So, as long as you follow a carefully planned nutritional system that keeps you in a calories deficit, you’ll lose weight. Regardless of your particular level of activity.
That being said, physically demanding activities like fitness training, weightlifting, and bodybuilding DO bring a host of health benefits with them and a general improvement to your daily life.
In such cases, the macro diet becomes even more of a boon, since it can help you attain the energy levels required to keep up with said increased physical activity, and reach your exercising goals even faster!
The Macro Diet Can Help You Lose Weight and Build Muscle
Like everything else in life, getting in shape or losing weight is all about knowing what your goals are, and what you need to do to achieve them. And in this topic, knowing when to transition from a fat loss-centric diet to a muscle growth one is vital.
Now, individual values are bound to vary since each person is different and have different requirements.
But the most straightforward advice I can give you, on the particular subject of finding the right transition point, is to take a look at where you stand in your weight loss process.
As a rule of thumb, this range sits around 10 to 15 lbs. above the previous ideal body weight for males and 8 to 12 lbs. above the previous ideal body weight for females.
Within these ranges, you don’t need to start counting macros to lose fat necessarily. You can instead adopt a macro diet that promotes muscle growth and strength to reap the benefits at the gym.
Any Macro Diet-Specific Advice for Training, Exercising, And Muscle Building?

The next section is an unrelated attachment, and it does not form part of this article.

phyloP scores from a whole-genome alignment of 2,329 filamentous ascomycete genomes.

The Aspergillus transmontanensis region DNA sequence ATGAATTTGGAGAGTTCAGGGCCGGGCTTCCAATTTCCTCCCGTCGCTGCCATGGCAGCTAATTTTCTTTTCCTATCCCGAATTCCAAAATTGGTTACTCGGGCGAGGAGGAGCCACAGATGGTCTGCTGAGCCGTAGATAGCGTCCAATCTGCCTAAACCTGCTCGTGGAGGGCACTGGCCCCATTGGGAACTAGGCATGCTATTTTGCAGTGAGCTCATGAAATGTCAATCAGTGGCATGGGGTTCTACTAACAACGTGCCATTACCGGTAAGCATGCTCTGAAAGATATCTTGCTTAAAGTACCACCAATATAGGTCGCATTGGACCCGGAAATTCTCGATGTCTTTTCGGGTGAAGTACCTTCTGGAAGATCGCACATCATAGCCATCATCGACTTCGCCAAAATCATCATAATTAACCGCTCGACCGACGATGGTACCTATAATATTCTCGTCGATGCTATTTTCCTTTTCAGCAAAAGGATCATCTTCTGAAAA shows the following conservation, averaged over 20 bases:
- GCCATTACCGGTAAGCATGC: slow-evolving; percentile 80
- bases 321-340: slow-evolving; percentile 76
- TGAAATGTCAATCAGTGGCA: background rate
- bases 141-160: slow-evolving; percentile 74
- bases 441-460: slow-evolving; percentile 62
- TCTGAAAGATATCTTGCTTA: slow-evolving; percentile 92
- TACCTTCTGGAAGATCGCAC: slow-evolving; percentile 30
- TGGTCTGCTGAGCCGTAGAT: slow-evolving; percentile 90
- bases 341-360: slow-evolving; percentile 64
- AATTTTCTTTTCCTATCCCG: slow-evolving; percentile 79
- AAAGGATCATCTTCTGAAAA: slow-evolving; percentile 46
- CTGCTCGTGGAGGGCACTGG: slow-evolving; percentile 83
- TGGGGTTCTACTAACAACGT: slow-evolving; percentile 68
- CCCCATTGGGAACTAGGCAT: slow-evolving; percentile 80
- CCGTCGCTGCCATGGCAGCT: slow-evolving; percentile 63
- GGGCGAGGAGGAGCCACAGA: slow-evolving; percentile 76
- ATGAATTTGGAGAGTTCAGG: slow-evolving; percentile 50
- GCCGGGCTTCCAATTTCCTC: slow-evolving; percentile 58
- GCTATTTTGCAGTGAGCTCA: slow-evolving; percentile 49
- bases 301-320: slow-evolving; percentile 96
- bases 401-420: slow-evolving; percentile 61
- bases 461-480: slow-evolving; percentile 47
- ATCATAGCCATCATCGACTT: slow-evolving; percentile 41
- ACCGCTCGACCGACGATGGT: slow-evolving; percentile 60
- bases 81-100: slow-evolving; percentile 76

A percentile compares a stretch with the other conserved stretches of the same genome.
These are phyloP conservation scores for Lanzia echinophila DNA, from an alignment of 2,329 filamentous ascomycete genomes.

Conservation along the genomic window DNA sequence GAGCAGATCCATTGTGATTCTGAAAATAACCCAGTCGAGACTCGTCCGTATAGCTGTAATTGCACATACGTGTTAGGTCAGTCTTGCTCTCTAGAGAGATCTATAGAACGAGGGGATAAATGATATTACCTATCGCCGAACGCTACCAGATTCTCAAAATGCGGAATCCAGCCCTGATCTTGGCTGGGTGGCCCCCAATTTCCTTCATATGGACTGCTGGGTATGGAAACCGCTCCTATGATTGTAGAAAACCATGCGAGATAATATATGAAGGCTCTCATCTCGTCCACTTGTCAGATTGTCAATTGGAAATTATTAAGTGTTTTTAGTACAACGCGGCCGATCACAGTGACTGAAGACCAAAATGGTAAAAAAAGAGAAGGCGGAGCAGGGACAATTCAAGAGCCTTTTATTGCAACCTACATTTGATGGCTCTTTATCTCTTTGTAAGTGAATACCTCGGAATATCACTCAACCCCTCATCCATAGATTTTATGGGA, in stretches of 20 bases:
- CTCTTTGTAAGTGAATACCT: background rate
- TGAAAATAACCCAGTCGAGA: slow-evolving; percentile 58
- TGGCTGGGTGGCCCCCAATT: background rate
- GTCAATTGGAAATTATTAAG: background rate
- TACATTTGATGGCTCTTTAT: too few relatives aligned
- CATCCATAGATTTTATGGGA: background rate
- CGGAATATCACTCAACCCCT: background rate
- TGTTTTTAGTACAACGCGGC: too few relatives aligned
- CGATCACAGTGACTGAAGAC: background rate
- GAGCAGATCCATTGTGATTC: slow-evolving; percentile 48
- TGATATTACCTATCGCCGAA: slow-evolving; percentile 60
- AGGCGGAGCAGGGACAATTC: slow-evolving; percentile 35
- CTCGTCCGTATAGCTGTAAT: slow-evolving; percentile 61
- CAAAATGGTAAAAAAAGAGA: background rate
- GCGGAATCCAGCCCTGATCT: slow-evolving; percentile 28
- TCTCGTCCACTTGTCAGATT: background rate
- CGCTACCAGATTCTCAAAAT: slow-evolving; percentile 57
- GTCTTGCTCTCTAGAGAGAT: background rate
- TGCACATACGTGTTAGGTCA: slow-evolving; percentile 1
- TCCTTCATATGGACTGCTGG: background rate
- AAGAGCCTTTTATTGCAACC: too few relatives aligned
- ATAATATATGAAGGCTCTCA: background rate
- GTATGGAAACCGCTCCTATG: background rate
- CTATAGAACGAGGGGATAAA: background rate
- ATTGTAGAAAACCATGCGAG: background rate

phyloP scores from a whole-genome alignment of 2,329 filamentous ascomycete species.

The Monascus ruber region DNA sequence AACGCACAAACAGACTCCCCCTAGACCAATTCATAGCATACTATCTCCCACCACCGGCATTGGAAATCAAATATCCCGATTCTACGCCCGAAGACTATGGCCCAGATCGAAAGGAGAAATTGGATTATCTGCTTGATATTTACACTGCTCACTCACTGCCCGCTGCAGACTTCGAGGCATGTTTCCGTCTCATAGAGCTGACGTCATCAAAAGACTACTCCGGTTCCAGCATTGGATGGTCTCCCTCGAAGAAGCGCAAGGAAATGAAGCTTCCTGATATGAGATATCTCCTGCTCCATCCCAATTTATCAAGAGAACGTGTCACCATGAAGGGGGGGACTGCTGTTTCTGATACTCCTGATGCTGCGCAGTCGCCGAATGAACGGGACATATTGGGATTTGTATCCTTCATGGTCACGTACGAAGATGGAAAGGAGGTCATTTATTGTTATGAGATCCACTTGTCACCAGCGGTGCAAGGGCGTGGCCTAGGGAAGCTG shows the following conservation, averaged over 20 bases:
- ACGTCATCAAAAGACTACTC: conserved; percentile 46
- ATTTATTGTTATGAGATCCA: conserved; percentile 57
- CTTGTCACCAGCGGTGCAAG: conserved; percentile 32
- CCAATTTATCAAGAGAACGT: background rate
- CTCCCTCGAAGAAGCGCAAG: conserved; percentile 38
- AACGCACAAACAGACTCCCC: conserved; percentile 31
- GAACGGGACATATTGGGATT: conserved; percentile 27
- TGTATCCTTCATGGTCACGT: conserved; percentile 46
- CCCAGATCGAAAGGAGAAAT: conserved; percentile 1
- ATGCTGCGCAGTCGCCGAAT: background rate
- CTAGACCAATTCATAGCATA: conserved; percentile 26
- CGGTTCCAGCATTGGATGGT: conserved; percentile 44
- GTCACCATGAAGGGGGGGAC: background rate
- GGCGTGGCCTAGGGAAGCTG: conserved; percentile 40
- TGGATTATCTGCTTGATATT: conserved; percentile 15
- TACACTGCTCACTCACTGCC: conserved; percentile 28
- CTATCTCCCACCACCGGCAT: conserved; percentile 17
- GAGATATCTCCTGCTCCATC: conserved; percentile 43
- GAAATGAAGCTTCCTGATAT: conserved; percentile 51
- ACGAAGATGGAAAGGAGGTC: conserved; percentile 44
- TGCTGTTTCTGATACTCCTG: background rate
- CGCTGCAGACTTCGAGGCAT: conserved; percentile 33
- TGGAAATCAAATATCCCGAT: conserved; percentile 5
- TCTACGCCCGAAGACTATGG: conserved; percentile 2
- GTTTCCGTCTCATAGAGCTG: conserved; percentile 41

Now, before you go, I’d like to talk a bit more about specific advice for those looking into the use of macro diets to help them with weight training and the like.
As you know by now, the success of a macro diet depends on you counting your macros correctly and using a formula designed specifically FOR YOU.
Just like creating a training regime, you can benefit a lot from tailoring your macronutrient ratios to go with your specific body type, exercising goals, and energy needs. However, that doesn’t mean there aren’t a few general guidelines you can use to get you started.
If you are using the macro diet to build muscle, a good macronutrient ratio breakdown to use is 40% carbs, 30% protein, and 30% fat. Entirely within the recommended parameters suggested by the national institute of health for active individuals.
However, keep in mind that although these ratios reflect your overall consumptions throughout the day, not all the meals should follow this spread within that day. As they should adapt to your energy needs to be processed optimally. Leave high-carbohydrate, low-fat meals for shortly after training, and leave adequate protein proportions with a bit of fiber for dinners.
If your goal is losing weight and getting in shape, the macro diet will work for you. Regardless of your physical activity – or lack thereof.
However, there are so many health benefits to exercising that it can be difficult not to recommend it. Especially, once you are enjoying the improved energy levels the macro diet is going to provide you consistently.
If you are getting into macro dieting and also enjoy exercising, this advice can help you reach your training goals more reliably and efficiently. Keep them in mind and use what suits you to make your “getting fit” experience much more enjoyable and productive.